My son uses Google Classrooms at his Primary School, so fortunately I had a pretty decent handle on how it all worked. Being able to see the platform working from the ‘other end’ was really helpful. So if you are able to set up a ‘dummy’ account or similar, that really helps understanding how students access assignments. For live lessons, I moved pretty quickly towards creating individual copies of the assignment for students. For example, a Google Doc or Slides to complete the lesson activities on. This has enabled me to pretty much set exactly the same work and activities I would if in the classroom, and therefore keep some sense of structure and purpose. But what has been most powerful about working like this, is being able to monitor the work being completed ‘live’. This means I have been able to check progress and engagement during the lesson, offer some differentiation and give feedback as students are working etc. – all of the things I would be able to do in the classroom. Ultimately the students are receiving, I think, as close to a normal classroom experience as is possible. This possibly explains why attendance and engagement has been really good.
My other useful discovery was the Google Mote extension. Like most Google applications it’s pretty intuitive to use. Once you have downloaded the Chrome Extension, Mote allows you to make voice recordings, and add them to Google Docs, Slides, Classroom and assignments (and probably more!). I have used Google Mote to provide feedback on assessed pieces during Remote Learning. I simply recorded what I wanted to say, and students got the audio recording added to their assignment which they could play back when they were responding to the feedback. This could be done for individuals or for the whole class. In conclusion, I wouldn’t say it was any more or less effective or efficient than other ways of leaving the feedback, but it provided some much needed variety for students….and me!
What worried me most about online learning was not being able to model answers as well as I could in the classroom, as well as check understanding of students. The chat function on Google Meet, whilst often useful, can be distracting for students (since they can talk to each other!). I have found using applications such as https://whiteboard.fi/ particularly useful to combat both of these issues in one. You can invite students to a ‘class’ and model answers on your whiteboard (particularly useful in Maths when trying to show inequalities, square roots, quadratics, cubics etc), as well as check their working on their own personal whiteboards.
I began using Google Classroom to set assignments for my Year 11 students to aid them with the completion of their coursework. What I quickly realised, was that it made tracking the work completed manageable by making use of Google Docs and chasing the work not completed. Through Google Classroom, the teacher is able to email students to make them aware of deadlines looming and check the progress of tasks completed. Since lockdown, this has filtered through to all years and during live lessons (through Goggle Meet), the teacher is able to open the documents assigned to students and engage in live feedback directly on the piece of work. Prompts can be given live to either support students in the completion of the task or help students begin! In using this facility, I have seen an increase in the work submitted and a much higher standard of completion.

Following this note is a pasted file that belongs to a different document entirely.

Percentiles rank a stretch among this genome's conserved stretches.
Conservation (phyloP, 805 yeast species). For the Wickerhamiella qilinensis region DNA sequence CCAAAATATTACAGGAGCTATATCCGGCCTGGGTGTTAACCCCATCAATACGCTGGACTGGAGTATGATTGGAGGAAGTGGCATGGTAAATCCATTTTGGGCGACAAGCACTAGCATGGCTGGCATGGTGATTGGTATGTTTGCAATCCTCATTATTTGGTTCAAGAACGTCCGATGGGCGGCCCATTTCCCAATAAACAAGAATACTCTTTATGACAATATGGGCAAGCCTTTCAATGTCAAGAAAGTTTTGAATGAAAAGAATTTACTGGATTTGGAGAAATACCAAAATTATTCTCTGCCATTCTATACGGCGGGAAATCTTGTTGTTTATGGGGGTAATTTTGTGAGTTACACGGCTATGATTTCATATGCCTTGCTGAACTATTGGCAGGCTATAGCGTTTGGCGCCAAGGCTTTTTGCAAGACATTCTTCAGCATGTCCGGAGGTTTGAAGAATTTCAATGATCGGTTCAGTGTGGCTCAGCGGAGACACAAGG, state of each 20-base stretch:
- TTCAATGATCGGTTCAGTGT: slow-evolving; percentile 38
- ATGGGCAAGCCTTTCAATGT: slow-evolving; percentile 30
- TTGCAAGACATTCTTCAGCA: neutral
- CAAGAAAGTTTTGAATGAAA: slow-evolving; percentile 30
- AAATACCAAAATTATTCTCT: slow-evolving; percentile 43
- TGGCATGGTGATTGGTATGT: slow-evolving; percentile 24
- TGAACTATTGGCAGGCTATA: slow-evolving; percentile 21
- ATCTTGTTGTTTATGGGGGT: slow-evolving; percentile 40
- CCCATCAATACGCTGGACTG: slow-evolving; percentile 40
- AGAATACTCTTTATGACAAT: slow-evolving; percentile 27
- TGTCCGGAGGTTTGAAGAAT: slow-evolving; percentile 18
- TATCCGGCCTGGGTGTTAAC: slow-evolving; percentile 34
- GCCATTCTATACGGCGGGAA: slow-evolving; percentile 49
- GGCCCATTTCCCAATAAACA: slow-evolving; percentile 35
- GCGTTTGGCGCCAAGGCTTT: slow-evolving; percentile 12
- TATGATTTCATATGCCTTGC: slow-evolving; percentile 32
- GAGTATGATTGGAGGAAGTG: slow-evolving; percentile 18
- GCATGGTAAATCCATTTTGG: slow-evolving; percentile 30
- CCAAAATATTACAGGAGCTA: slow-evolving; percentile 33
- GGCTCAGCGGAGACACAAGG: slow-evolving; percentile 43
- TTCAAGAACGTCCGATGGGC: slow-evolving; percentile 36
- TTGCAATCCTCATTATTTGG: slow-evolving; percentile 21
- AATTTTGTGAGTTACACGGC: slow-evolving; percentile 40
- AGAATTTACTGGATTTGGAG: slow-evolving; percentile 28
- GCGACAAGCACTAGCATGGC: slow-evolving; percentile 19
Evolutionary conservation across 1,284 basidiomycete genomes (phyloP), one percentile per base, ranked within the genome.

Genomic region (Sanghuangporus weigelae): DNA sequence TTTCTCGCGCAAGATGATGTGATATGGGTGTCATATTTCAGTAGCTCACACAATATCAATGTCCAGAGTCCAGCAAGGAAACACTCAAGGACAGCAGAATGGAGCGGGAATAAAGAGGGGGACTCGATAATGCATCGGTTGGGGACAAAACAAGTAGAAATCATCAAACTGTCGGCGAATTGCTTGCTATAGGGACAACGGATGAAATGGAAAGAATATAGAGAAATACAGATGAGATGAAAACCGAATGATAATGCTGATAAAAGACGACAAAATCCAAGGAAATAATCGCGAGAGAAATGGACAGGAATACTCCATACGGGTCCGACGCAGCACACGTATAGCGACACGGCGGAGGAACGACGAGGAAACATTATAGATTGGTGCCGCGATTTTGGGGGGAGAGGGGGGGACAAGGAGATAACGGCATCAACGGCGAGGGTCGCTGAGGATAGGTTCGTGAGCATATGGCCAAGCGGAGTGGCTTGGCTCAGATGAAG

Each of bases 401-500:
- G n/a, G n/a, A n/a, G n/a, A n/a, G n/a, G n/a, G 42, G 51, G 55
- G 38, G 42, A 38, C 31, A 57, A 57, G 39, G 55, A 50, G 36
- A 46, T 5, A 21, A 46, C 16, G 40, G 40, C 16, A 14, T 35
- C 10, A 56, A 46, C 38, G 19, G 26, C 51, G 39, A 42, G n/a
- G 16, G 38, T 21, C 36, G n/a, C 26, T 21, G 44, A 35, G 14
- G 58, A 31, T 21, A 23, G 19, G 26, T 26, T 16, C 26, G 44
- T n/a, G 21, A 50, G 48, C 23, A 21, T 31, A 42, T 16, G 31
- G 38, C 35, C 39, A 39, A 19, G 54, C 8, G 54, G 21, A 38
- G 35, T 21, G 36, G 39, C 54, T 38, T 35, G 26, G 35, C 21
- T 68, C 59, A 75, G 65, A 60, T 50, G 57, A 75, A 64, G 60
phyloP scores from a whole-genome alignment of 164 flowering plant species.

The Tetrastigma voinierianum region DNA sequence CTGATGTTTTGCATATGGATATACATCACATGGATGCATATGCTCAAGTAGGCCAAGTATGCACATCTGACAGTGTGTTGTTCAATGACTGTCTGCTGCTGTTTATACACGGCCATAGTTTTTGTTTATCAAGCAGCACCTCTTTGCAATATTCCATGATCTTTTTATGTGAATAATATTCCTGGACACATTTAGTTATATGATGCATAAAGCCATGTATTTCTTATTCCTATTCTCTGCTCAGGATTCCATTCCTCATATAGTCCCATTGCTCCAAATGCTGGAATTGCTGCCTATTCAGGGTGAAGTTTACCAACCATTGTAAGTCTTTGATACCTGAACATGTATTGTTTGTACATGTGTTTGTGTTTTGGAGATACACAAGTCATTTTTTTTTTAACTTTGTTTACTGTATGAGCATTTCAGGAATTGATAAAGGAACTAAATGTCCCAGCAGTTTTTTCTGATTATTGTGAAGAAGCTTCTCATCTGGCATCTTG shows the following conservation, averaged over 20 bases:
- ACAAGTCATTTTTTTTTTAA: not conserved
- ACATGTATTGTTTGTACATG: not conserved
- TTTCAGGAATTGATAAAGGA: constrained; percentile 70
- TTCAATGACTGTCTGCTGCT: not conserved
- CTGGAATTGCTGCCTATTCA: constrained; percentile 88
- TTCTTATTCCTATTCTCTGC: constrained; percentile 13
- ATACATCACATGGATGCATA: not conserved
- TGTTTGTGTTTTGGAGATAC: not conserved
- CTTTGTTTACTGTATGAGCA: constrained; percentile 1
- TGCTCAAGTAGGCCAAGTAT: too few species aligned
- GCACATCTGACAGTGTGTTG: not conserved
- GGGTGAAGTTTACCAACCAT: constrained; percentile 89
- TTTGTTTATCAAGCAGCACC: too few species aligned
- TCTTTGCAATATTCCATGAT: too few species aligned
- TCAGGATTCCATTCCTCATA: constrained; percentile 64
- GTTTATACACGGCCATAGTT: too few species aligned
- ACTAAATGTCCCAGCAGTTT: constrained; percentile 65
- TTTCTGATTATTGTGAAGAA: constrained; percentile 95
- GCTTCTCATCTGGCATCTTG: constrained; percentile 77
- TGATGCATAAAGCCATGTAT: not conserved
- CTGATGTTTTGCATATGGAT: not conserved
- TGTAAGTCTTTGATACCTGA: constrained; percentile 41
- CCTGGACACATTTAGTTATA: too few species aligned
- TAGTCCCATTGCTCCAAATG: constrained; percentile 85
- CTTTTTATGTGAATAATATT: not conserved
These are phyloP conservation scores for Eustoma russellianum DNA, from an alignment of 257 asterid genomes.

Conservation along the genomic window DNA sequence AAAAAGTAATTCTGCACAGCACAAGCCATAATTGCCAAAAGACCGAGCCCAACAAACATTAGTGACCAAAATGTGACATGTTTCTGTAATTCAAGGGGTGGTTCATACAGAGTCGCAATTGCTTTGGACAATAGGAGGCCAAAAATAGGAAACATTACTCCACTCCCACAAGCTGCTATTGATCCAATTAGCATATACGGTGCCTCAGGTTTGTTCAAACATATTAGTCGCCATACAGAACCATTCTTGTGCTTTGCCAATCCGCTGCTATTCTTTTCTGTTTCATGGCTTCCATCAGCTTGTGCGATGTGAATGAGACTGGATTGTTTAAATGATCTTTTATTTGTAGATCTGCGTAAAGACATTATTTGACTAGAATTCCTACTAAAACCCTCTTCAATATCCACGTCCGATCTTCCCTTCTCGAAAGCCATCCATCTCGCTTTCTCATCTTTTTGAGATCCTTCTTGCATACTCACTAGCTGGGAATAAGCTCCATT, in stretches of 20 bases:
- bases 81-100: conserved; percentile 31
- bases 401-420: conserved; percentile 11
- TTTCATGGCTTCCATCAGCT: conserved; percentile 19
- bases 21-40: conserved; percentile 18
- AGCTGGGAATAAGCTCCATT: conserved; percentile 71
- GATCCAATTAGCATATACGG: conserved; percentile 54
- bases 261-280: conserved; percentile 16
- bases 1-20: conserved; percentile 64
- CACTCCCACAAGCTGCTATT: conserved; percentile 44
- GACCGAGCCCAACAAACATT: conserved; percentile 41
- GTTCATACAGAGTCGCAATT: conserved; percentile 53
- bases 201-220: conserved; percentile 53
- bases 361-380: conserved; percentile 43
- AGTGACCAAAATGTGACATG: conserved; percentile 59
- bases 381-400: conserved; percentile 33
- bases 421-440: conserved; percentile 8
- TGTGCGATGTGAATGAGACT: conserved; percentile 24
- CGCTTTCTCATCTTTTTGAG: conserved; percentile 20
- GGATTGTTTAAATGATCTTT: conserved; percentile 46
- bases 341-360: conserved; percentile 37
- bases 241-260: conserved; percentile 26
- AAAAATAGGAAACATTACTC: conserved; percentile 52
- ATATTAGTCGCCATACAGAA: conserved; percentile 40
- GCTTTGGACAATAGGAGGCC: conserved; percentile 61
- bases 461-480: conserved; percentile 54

I have found the G Suite invaluable throughout lockdown. The variety of tools and ways to interact and support our pupils has been a Godsend. Initially, I used a lot of pre-recorded lesson content with screen casts and this was a fairly effective tool in terms of providing a point of reference for our learners and a way to direct our pupils towards helpful information and encourage independence. I feel that this approach has really started to pay off as my pupils often revisit older assignments if they are struggling to recall/retrieve some of the content from earlier in the term. I often run any tasks where pupils were doing extended writing ‘live’ this way I can literally drop into their document whilst they are working on it and give them real-time feedback. In many ways this is more effective than looking over their shoulder as that can be off putting for some pupils. The best part about the G Suite is that it is evolving and new ways of implementing learning activities are emerging all the time.
I have found the Google Classroom platform to be really helpful in setting, marking and tracking student work and engagement. When setting assignments and tasks for each lesson, I’ve found it organised, and clear and easy to point students in a clear direction. Whilst students are working on a task that I’ve set, I love that you can open up each of their documents, and comment live on their work, providing support, addressing misconceptions, and providing helpful feedback. This has also been a good way to provide more scaffolding for students that are struggling as I can support them live on their actual work. I love the private comment feature to provide more summative feedback on a piece of work when it’s being marked. Another feature that I’ve found so helpful is where you can click on an individual student, and see all their work, what has been submitted, what’s still missing and any back and forth communication between me and a student on a selected piece of work. It’s a great snapshot picture of where the student is at and how they’re doing, as it provides a “one stop” record of all their work. I’ve used this often when communicating with parents.